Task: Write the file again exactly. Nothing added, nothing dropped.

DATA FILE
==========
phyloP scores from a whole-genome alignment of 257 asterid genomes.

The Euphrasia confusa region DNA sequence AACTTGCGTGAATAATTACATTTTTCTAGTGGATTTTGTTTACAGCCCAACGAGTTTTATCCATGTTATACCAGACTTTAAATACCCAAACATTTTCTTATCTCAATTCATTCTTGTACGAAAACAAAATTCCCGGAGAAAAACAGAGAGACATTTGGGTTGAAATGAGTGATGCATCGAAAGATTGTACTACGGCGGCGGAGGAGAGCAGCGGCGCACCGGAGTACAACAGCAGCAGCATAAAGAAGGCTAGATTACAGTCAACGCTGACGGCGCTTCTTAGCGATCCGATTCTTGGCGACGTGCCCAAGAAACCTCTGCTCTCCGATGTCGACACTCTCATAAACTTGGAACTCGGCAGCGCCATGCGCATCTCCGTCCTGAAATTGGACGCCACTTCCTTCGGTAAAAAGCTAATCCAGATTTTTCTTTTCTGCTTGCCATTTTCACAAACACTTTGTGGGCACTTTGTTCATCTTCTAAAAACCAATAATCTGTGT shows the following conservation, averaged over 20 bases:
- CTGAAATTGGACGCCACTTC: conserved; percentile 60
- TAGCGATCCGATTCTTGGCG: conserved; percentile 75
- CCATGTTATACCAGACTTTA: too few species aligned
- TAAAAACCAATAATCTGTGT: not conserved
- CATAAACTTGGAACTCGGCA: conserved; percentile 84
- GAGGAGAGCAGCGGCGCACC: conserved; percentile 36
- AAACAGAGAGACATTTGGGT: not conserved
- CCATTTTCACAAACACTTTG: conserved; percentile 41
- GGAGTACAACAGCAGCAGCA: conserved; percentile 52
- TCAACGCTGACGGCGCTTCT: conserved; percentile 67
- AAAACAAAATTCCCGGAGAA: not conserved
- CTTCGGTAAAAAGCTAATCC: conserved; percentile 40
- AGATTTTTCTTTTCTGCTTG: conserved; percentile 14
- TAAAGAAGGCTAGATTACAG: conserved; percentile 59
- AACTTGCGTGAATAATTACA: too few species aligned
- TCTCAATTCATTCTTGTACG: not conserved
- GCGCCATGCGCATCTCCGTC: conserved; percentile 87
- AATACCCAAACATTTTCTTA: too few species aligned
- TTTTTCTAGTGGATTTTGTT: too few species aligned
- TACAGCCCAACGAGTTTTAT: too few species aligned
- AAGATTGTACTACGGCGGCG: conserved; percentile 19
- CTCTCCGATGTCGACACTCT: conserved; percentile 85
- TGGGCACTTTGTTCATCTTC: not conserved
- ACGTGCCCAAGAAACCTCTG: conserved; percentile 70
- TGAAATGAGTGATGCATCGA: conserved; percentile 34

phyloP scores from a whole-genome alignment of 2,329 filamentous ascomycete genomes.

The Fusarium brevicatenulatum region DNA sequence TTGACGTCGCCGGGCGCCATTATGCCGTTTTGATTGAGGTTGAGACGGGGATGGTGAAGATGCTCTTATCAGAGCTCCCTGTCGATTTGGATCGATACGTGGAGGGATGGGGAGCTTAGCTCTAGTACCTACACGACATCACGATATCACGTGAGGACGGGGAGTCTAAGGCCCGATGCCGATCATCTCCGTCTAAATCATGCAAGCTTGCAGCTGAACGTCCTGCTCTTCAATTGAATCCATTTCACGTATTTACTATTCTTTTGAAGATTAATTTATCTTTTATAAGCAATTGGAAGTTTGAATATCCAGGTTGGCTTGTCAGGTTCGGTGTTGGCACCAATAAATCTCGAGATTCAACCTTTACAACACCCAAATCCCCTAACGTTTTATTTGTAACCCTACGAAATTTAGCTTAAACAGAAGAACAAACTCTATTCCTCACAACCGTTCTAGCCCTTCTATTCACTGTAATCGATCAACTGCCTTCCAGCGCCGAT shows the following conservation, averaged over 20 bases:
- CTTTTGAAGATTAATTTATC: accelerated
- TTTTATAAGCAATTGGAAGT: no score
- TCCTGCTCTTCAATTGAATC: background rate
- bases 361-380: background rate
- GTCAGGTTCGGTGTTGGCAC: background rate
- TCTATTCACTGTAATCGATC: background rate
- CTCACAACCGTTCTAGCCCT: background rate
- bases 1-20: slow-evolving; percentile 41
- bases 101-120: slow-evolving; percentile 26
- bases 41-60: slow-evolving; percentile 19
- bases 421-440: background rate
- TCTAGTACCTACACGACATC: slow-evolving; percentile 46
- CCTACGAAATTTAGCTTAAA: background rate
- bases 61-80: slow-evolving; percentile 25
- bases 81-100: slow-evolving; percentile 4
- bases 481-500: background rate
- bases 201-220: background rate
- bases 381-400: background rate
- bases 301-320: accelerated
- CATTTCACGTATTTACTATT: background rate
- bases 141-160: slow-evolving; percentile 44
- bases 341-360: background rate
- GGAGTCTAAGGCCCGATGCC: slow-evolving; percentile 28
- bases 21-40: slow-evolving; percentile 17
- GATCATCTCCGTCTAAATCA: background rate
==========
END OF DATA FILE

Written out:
phyloP scores from a whole-genome alignment of 257 asterid genomes.

The Euphrasia confusa region DNA sequence AACTTGCGTGAATAATTACATTTTTCTAGTGGATTTTGTTTACAGCCCAACGAGTTTTATCCATGTTATACCAGACTTTAAATACCCAAACATTTTCTTATCTCAATTCATTCTTGTACGAAAACAAAATTCCCGGAGAAAAACAGAGAGACATTTGGGTTGAAATGAGTGATGCATCGAAAGATTGTACTACGGCGGCGGAGGAGAGCAGCGGCGCACCGGAGTACAACAGCAGCAGCATAAAGAAGGCTAGATTACAGTCAACGCTGACGGCGCTTCTTAGCGATCCGATTCTTGGCGACGTGCCCAAGAAACCTCTGCTCTCCGATGTCGACACTCTCATAAACTTGGAACTCGGCAGCGCCATGCGCATCTCCGTCCTGAAATTGGACGCCACTTCCTTCGGTAAAAAGCTAATCCAGATTTTTCTTTTCTGCTTGCCATTTTCACAAACACTTTGTGGGCACTTTGTTCATCTTCTAAAAACCAATAATCTGTGT shows the following conservation, averaged over 20 bases:
- CTGAAATTGGACGCCACTTC: conserved; percentile 60
- TAGCGATCCGATTCTTGGCG: conserved; percentile 75
- CCATGTTATACCAGACTTTA: too few species aligned
- TAAAAACCAATAATCTGTGT: not conserved
- CATAAACTTGGAACTCGGCA: conserved; percentile 84
- GAGGAGAGCAGCGGCGCACC: conserved; percentile 36
- AAACAGAGAGACATTTGGGT: not conserved
- CCATTTTCACAAACACTTTG: conserved; percentile 41
- GGAGTACAACAGCAGCAGCA: conserved; percentile 52
- TCAACGCTGACGGCGCTTCT: conserved; percentile 67
- AAAACAAAATTCCCGGAGAA: not conserved
- CTTCGGTAAAAAGCTAATCC: conserved; percentile 40
- AGATTTTTCTTTTCTGCTTG: conserved; percentile 14
- TAAAGAAGGCTAGATTACAG: conserved; percentile 59
- AACTTGCGTGAATAATTACA: too few species aligned
- TCTCAATTCATTCTTGTACG: not conserved
- GCGCCATGCGCATCTCCGTC: conserved; percentile 87
- AATACCCAAACATTTTCTTA: too few species aligned
- TTTTTCTAGTGGATTTTGTT: too few species aligned
- TACAGCCCAACGAGTTTTAT: too few species aligned
- AAGATTGTACTACGGCGGCG: conserved; percentile 19
- CTCTCCGATGTCGACACTCT: conserved; percentile 85
- TGGGCACTTTGTTCATCTTC: not conserved
- ACGTGCCCAAGAAACCTCTG: conserved; percentile 70
- TGAAATGAGTGATGCATCGA: conserved; percentile 34

phyloP scores from a whole-genome alignment of 2,329 filamentous ascomycete genomes.

The Fusarium brevicatenulatum region DNA sequence TTGACGTCGCCGGGCGCCATTATGCCGTTTTGATTGAGGTTGAGACGGGGATGGTGAAGATGCTCTTATCAGAGCTCCCTGTCGATTTGGATCGATACGTGGAGGGATGGGGAGCTTAGCTCTAGTACCTACACGACATCACGATATCACGTGAGGACGGGGAGTCTAAGGCCCGATGCCGATCATCTCCGTCTAAATCATGCAAGCTTGCAGCTGAACGTCCTGCTCTTCAATTGAATCCATTTCACGTATTTACTATTCTTTTGAAGATTAATTTATCTTTTATAAGCAATTGGAAGTTTGAATATCCAGGTTGGCTTGTCAGGTTCGGTGTTGGCACCAATAAATCTCGAGATTCAACCTTTACAACACCCAAATCCCCTAACGTTTTATTTGTAACCCTACGAAATTTAGCTTAAACAGAAGAACAAACTCTATTCCTCACAACCGTTCTAGCCCTTCTATTCACTGTAATCGATCAACTGCCTTCCAGCGCCGAT shows the following conservation, averaged over 20 bases:
- CTTTTGAAGATTAATTTATC: accelerated
- TTTTATAAGCAATTGGAAGT: no score
- TCCTGCTCTTCAATTGAATC: background rate
- bases 361-380: background rate
- GTCAGGTTCGGTGTTGGCAC: background rate
- TCTATTCACTGTAATCGATC: background rate
- CTCACAACCGTTCTAGCCCT: background rate
- bases 1-20: slow-evolving; percentile 41
- bases 101-120: slow-evolving; percentile 26
- bases 41-60: slow-evolving; percentile 19
- bases 421-440: background rate
- TCTAGTACCTACACGACATC: slow-evolving; percentile 46
- CCTACGAAATTTAGCTTAAA: background rate
- bases 61-80: slow-evolving; percentile 25
- bases 81-100: slow-evolving; percentile 4
- bases 481-500: background rate
- bases 201-220: background rate
- bases 381-400: background rate
- bases 301-320: accelerated
- CATTTCACGTATTTACTATT: background rate
- bases 141-160: slow-evolving; percentile 44
- bases 341-360: background rate
- GGAGTCTAAGGCCCGATGCC: slow-evolving; percentile 28
- bases 21-40: slow-evolving; percentile 17
- GATCATCTCCGTCTAAATCA: background rate